Not the only eye in the sky

Every couple of decades, it seems, our intelligence community faces some kind of crisis.

In the mid-'70s, Congress and the press ripped away the cloak of secrecy that had hidden the CIA assassination plots, National Security Agency (NSA) eavesdropping on left-leaning Americans, and FBI harassment of civil rights leaders. And the cloak-and-dagger agencies were hung out to dry.

Their failures, like miscalculating Soviet strength, became public knowledge. Even their successes often turned sour. Governments were overthrown in Iran, Guatemala, and Chile to be succeeded by repressive regimes. The Mujahideen guerillas in Afghanistan were aided by the CIA in expelling the Soviets, only to create a generation of anti-American terrorists.

The current crisis is less human than technological. Satellite imaging, once so secret that it was officially referred to only as "unilateral technical means of detection," is no longer an American government monopoly. Europe, Canada, India, and Israel also have satellites that can read license plates from 400 miles in space. And now an American company, Space Imaging Inc., will sell you pictures of anything you want. Well, almost anything. American law forbids selling space imagery to countries.

Along with the challenge to America's eye in the sky comes a challenge to America's big ear in the sky. As described by Seymour Hersh in The New Yorker magazine, the NSA has found itself unprepared for the era of Internet and fiber optics providing encryption techniques so far unbreakable.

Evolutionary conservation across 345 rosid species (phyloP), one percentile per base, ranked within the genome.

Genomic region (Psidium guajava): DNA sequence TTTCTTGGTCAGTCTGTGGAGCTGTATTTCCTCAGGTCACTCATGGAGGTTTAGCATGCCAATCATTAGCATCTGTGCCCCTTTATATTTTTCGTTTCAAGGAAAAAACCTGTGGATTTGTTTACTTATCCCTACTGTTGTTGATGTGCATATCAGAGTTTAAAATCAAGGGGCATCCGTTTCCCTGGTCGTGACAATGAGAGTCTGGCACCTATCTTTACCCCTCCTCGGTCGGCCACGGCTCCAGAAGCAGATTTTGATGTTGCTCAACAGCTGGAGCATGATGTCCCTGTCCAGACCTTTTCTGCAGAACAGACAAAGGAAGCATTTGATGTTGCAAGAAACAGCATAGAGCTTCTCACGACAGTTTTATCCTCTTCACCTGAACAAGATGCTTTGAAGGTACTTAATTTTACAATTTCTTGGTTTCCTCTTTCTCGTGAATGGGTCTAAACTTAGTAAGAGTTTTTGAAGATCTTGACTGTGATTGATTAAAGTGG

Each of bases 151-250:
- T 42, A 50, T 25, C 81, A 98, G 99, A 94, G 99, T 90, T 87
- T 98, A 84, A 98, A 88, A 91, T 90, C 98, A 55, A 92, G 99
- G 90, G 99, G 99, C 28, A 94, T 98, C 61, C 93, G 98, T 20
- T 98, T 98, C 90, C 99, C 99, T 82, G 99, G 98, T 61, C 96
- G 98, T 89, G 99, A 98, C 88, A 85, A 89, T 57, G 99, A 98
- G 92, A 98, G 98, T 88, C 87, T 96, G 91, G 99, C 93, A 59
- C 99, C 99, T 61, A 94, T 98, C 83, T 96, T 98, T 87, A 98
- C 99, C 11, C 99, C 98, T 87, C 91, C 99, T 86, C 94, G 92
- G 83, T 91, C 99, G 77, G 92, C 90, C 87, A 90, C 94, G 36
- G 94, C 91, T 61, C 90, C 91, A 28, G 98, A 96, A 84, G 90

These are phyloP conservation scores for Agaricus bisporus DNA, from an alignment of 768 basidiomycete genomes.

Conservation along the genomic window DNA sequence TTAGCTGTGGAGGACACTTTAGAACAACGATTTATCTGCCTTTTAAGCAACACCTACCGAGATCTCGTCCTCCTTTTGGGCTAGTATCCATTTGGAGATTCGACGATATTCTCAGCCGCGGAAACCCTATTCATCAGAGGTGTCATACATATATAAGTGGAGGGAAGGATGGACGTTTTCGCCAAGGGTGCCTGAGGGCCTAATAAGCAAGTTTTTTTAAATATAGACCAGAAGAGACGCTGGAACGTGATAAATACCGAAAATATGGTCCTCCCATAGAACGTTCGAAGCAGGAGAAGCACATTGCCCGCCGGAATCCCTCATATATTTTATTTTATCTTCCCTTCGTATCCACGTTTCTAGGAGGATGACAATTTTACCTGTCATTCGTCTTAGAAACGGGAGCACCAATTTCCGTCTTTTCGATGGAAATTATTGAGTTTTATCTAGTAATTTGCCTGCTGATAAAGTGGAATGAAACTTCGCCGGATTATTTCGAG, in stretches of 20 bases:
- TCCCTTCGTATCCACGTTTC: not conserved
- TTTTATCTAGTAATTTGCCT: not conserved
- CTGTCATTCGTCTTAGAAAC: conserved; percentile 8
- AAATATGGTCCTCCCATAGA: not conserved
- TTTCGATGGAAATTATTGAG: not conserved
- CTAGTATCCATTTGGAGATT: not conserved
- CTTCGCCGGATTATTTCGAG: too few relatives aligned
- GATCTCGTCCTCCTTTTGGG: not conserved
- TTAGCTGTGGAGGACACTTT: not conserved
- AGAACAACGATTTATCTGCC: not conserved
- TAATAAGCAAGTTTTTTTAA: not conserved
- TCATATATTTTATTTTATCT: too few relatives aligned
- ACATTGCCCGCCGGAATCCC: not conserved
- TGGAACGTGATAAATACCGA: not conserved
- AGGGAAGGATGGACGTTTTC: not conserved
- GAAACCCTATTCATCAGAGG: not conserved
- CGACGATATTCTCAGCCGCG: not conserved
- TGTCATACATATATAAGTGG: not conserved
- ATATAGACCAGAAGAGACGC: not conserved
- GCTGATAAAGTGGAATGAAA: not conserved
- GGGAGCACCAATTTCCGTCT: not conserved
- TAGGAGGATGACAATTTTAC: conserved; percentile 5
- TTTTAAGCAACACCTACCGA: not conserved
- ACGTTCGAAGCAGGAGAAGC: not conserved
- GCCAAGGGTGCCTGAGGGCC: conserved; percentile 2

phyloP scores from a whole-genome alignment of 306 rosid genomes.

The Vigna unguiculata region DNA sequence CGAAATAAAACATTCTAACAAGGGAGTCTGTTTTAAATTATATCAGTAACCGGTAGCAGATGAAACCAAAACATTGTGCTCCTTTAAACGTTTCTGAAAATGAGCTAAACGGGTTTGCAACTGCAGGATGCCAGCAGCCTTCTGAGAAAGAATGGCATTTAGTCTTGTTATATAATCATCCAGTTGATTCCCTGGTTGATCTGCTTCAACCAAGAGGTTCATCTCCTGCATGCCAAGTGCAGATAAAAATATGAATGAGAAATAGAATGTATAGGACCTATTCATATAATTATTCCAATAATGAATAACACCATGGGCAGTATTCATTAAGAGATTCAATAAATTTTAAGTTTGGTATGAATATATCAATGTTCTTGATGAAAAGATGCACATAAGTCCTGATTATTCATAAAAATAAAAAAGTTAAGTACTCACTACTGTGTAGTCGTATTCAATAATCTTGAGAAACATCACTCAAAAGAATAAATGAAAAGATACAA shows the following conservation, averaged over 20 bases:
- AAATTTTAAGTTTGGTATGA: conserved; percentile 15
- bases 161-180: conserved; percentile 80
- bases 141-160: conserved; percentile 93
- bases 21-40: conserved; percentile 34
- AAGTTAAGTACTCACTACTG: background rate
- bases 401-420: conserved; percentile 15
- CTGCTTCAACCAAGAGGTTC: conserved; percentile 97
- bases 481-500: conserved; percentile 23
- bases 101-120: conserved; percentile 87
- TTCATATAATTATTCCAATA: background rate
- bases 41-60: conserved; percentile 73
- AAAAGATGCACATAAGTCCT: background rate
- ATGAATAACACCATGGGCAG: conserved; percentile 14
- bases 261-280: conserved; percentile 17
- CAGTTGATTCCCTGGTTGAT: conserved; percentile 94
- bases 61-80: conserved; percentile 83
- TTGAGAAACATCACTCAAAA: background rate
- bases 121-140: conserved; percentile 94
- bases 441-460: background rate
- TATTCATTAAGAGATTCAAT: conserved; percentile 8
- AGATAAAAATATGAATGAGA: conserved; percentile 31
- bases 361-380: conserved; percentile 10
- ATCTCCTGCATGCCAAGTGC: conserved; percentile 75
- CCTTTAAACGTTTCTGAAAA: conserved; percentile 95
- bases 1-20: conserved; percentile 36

The multibillion-dollar installation at Fort Meade, Md. - the budget figure is still a secret -failed to decode Indian communications that would have provided notice of India's nuclear test. Even the North Koreans are using decryption-proof cellphones bought in Europe.

For half a century, America's predominant position in the world has rested in part on the government's unique ability to see, hear, and decode what others were doing and planning. No longer. And there is some question whether that time will ever come again.

A world in which technology is no longer America's best friend becomes a more perilous world.

(c) Copyright 2000. The Christian Science Publishing Society

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